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No-Contest Clauses Explained

These provisions are NOT an absolute safeguard against will or trust contests.

By Sarah Jenkins

No-contest clauses, also called in terrorem or forfeiture clauses, can be invaluable tools to deter disgruntled beneficiaries from waging costly and divisive litigation after the death of the testator. However, they must be used carefully and in alignment with state statutes in order to effectively prevent challenges to a testator’s wishes for their estate.

A Carrot and a Stick

In most instances, an in terrorem clause dictates that a beneficiary who contests the validity of a will or trust instrument forfeits any inheritance that they otherwise would have received. A clause could provide, for example:

If any beneficiary named under this Will commences or participates in a proceeding, directly or indirectly, at any time, to have this Will set aside or declared invalid or to contest any part or all of the provisions included in this Will, then that beneficiary, as well as his or her children and descendants, will forfeit any interest devised unto said beneficiary under this Will.

Other versions of in terrorem clauses may allow the executor or trustee to charge the contesting beneficiary’s share with the attorneys’ fees and expenses incurred in defending against the claim. In short, in terrorem clauses allow a testator to wield control over disgruntled beneficiaries through both a carrot (some inheritance) and a stick (complete or partial forfeiture of that inheritance).     

Enforceability in Almost All States

In most of the country, testators are permitted to incorporate in terrorem clauses in their estate plans. Indeed, some states like Texas have enforced no-contest clauses as early as 1908. See Perry v. Rogers, 52 Tex. Civ. App. 594, 114 S.W. 897, 899 (1908). For years, Indiana and Florida were the only two states to prohibit their citizens from including enforceable in terrorem clauses in their estate plans. However, with the Indiana General Assembly’s 2018 enactment of Senate Bill 247, Indiana’s amended statutes will provide that a “no contest provision is enforceable” except under enumerated exceptions. Florida is now the one state where in terrorem clauses are unenforceable.  

Exceptions to Enforceability

Some states’ statutes provide for exceptions to the enforceability of a no-contest clause. Under the new Indiana statute, for example, if a fact-finder determines that a contest was brought for “good cause,” then the clause will not be enforced. In these circumstances, disinherited heirs in Indiana will still be able to contest estate planning instruments that were procured through fraud or undue influence without fear of retribution. Indiana’s “good cause” exception is loosely modeled after the “probable cause” rule adopted by the Uniform Probate Code, which has been adopted by the majority of jurisdictions. Minnesota has adopted Section 2-517 of the Uniform Probate Code verbatim, providing that “A provision in a will purporting to penalize an interested person for contesting the will or instituting other proceedings relating to the estate is unenforceable if probable cause exists for instituting proceedings.”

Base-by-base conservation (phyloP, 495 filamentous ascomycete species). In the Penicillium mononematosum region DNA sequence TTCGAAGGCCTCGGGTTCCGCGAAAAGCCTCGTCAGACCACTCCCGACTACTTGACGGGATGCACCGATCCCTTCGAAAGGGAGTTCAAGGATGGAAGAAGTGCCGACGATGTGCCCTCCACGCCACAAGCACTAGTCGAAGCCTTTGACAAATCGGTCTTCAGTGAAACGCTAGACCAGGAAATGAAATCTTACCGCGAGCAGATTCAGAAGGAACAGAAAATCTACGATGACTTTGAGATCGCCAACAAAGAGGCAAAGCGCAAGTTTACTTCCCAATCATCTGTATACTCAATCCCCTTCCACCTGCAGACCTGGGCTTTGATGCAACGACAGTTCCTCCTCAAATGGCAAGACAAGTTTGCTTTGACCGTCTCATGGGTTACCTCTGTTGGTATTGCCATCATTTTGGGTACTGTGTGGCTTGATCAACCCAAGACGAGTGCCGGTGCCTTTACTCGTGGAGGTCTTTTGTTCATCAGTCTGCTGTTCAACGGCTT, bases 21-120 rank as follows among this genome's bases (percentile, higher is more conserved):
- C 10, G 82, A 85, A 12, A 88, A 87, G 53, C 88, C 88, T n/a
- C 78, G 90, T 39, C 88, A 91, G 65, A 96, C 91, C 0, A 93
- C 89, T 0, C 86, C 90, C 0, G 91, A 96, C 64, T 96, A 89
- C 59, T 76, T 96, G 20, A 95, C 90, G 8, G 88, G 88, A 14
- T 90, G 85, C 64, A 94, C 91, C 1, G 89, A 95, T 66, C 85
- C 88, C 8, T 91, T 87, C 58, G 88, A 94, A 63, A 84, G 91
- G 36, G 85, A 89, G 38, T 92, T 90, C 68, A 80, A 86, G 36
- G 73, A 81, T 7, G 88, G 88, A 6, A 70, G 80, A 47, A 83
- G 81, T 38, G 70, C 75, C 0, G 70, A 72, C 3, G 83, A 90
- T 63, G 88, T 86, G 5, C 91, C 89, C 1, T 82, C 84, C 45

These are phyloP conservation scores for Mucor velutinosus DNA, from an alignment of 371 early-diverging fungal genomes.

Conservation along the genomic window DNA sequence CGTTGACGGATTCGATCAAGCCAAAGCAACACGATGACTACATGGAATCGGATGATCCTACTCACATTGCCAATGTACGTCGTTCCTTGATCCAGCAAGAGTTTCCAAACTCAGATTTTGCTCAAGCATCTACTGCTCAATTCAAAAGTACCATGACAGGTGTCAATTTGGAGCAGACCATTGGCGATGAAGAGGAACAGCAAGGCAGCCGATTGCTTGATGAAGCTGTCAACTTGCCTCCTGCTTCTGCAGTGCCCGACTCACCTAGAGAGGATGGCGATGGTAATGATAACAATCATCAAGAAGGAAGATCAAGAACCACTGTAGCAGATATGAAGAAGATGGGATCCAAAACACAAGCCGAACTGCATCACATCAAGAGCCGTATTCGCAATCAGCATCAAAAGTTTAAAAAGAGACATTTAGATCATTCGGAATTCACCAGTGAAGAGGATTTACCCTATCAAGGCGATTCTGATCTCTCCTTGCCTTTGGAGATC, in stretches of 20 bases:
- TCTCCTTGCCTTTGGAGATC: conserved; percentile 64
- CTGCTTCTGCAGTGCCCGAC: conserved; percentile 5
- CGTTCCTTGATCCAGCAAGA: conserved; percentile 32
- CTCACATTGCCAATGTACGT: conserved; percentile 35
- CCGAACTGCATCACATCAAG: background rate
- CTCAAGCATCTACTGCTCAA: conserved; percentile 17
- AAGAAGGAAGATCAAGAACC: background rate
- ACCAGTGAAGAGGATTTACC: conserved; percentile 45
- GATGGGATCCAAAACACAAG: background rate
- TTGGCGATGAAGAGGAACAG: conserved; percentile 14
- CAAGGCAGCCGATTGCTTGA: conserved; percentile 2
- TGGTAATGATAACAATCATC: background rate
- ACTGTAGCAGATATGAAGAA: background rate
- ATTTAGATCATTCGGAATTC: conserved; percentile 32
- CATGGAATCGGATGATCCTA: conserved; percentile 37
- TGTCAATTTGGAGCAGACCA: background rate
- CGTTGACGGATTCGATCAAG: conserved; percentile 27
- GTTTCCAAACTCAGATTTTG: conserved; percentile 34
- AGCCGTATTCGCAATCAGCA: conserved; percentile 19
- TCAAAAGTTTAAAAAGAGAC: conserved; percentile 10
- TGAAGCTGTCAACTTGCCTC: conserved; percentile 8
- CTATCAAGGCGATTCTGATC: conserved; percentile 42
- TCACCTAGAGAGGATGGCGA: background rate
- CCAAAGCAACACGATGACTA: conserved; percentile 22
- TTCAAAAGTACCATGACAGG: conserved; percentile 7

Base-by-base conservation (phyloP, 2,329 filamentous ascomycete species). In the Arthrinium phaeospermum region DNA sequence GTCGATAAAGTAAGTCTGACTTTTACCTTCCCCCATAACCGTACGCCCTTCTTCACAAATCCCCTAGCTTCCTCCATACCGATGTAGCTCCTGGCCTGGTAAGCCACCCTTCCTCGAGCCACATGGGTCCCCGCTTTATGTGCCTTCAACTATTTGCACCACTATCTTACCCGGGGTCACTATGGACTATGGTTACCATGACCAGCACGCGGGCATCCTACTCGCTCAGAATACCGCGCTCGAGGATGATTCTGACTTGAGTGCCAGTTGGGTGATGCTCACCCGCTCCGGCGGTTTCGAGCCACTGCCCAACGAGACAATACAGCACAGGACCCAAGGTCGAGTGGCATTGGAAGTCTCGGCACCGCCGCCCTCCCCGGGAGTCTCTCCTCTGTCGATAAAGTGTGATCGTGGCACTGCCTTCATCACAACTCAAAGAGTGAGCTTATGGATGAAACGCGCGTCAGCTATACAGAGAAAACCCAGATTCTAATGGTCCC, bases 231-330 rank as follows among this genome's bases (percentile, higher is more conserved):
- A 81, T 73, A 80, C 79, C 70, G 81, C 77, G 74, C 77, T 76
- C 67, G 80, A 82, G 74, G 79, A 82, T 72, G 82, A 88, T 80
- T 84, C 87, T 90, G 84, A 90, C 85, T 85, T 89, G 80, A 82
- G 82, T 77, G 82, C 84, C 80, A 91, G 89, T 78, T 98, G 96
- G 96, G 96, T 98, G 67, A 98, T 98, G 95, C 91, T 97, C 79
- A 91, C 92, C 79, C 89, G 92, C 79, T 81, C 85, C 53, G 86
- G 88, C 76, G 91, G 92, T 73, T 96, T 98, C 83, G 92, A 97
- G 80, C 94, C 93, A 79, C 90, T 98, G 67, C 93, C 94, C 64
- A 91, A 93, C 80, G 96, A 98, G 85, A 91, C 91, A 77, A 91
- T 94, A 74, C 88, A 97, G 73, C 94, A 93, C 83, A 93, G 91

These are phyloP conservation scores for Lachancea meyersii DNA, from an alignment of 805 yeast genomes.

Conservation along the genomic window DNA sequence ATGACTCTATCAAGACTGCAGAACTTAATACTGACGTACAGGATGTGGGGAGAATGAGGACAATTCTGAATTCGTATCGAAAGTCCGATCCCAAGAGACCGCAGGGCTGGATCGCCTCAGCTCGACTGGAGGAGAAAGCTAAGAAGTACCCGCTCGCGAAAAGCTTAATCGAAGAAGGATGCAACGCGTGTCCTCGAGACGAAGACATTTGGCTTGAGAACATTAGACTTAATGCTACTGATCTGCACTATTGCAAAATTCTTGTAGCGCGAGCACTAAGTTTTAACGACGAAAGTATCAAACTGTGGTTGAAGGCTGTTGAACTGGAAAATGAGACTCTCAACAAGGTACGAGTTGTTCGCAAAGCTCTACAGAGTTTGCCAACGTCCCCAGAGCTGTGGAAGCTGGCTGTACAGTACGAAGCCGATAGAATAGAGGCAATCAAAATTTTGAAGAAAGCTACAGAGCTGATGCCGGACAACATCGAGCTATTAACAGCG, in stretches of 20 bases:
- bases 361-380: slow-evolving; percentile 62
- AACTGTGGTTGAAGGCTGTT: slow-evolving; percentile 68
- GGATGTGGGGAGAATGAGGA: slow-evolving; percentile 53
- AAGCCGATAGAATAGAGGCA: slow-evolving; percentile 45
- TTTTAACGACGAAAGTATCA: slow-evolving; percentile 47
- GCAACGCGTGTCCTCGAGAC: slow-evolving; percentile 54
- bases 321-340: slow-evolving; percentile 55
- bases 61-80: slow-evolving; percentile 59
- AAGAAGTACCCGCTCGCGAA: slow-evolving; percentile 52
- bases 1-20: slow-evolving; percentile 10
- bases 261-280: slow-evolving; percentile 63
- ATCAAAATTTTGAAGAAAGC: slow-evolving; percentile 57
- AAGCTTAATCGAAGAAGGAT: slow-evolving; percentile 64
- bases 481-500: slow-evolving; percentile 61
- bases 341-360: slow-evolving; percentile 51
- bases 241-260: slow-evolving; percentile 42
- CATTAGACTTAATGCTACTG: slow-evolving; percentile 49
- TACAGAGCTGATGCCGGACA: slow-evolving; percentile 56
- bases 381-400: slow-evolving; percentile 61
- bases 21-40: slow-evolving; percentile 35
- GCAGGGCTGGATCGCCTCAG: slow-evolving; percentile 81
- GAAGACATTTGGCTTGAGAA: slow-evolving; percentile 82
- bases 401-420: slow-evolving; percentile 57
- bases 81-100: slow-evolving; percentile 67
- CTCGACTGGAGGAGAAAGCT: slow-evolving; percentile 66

Other actions sometimes excluded from the enforcement of a no-contest provision include a beneficiary’s objection to discretionary action taken by the fiduciary, like an objection to a trustee’s excess fees or self-dealing or an action by the attorney general requesting clarification on the terms of a charitable trust. Actions brought to seek the construction or interpretation of an instrument typically don’t trigger a no-contest clause and neither do non-judicial settlement agreements. Beneficiaries in some states may first seek a declaratory judgment determining whether a proposed filing would trigger the no-contest clause.  

Forfeiture Considerations

While most courts have held that no-contest clauses must be “strictly construed,” they’ve diverged on whether this strict construction rule should weigh in favor of forfeiture or not. In some instances, courts, who have contests brought on an infants behalf, have allowed a clause to divest them or even to divest the testator’s entire family.  See, e.g., Keener v. Keener, 682 S.E.2d 545, 548 (Va. 2009) (“we decided to adopt the rule that a no-contest provision in a will should be strictly enforced according to its terms [for] the protection of a testator’s right to dispose of his property as he sees fit”). In other instances of strict construction, courts have considered the “basic question [of] whether certain conduct will be deemed a ‘contest’ of the will within the meaning of the words used by the testator in the will’s no contest clause” and have erred on the side of permitting the inheritance. Jacobs-Zorne v. Superior Court, 46 Cal. App.4th 1064, 1073 (Cal. App. 1996).  

Estate Planning Considerations

As with other estate planning techniques, one size does not fit all, and no-contest clauses are appropriate only under certain circumstances. States have varied widely in their practice of enforcing such clauses.